Jersey LPs are flexible and relatively easy to establish. The 1994 Law imposes relatively few restrictions on the terms of the partnership agreement which sets out in the full the relationship between the partners. Upon submission of the relevant forms, declaration of partnership and the registration fee the Jersey Financial Services Commission (“JFSC”) can register the LP and issue a certificate of registration in a matter of working days.

Consent under the Control of Borrowing (Jersey) Order 1958 (“COBO”) will be required. Further consents may be required and this will depend upon the activities of the LP. COBO consent should be obtained before partners execute the partnership agreement.

Limited Liability Partnerships

A limited liability partnership (“LLP”) is a partnership vehicle registered under the Limited Liability Partnerships (Jersey) Law 1997 (the “1997 Law”). In short, it is a partnership with a separate legal personality distinct from its partners whilst expressly not being regarded as a body corporate. It allows all partners to be involved in the management of the partnership whilst limiting their liability.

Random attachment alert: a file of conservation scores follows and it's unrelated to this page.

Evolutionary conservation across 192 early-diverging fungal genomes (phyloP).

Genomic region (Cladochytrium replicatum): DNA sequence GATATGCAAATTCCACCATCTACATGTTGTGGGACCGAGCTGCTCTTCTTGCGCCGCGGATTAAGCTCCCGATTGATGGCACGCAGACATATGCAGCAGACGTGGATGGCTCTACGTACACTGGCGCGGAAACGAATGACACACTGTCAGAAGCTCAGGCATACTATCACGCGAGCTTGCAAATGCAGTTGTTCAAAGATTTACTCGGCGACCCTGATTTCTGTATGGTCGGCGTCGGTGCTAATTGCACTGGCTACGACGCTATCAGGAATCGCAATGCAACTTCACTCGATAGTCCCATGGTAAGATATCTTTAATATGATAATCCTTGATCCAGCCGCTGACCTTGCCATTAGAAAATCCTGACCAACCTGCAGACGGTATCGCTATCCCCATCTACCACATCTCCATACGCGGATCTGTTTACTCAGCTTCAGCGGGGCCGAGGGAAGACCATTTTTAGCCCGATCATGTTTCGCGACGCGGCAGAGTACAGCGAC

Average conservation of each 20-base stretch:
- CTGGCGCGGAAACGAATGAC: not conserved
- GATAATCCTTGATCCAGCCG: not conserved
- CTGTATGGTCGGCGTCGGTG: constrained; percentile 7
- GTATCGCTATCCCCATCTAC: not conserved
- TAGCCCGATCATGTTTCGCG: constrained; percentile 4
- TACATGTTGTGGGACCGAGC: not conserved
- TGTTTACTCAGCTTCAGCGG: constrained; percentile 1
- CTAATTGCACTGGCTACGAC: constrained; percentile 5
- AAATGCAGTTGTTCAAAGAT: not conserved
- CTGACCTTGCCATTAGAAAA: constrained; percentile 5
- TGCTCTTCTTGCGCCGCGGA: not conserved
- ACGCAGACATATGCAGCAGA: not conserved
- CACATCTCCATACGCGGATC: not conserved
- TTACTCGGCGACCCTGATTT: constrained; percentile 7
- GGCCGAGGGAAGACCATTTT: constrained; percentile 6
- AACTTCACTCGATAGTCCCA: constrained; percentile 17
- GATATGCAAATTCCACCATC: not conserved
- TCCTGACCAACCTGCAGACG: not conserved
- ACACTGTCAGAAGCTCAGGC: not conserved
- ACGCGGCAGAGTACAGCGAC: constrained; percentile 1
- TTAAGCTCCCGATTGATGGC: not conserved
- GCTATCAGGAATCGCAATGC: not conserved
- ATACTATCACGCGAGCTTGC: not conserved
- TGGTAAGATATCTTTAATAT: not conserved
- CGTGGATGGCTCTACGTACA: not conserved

An LLP is aimed at businesses which are traditionally carried out as partnerships or employee owned businesses. However, although an LLP could be regarded as a competitor to the company structure a Jersey LLP can be unattractive due to the statutory requirement to maintain a £5 million financial provision.

Key features

  1. Legal personality distinct from its partners but not a body corporate;
  2. No limit on the number of partners but there must be at least two;
  3. Partners may be individuals, companies or LLPs;
  4. Can enter into contracts and sue and be sued in own name;
  5. £5 million: provision must be in place with a bank or insurance company for this sum to be paid to the LLP on dissolution for the benefit of creditors;
  6. Confidentiality: whilst there is no requirement to file the partnership agreement or accounts the declaration naming each partner will be a matter of public record;
  7. The declaration must specify at least one partner as the designated partner responsible for various administrative duties;
  8. It will be an offence by the designated partner if an up to date declaration is not submitted annually;
  9. No audit requirements;
  10. Tax: no Jersey tax will be payable unless income arises in Jersey or one or more partners are resident in Jersey; and
  11. Customary law principles applicable to ‘standard’ partnerships apply to LLPs except in so far as they are not consistent with the 1997 Law.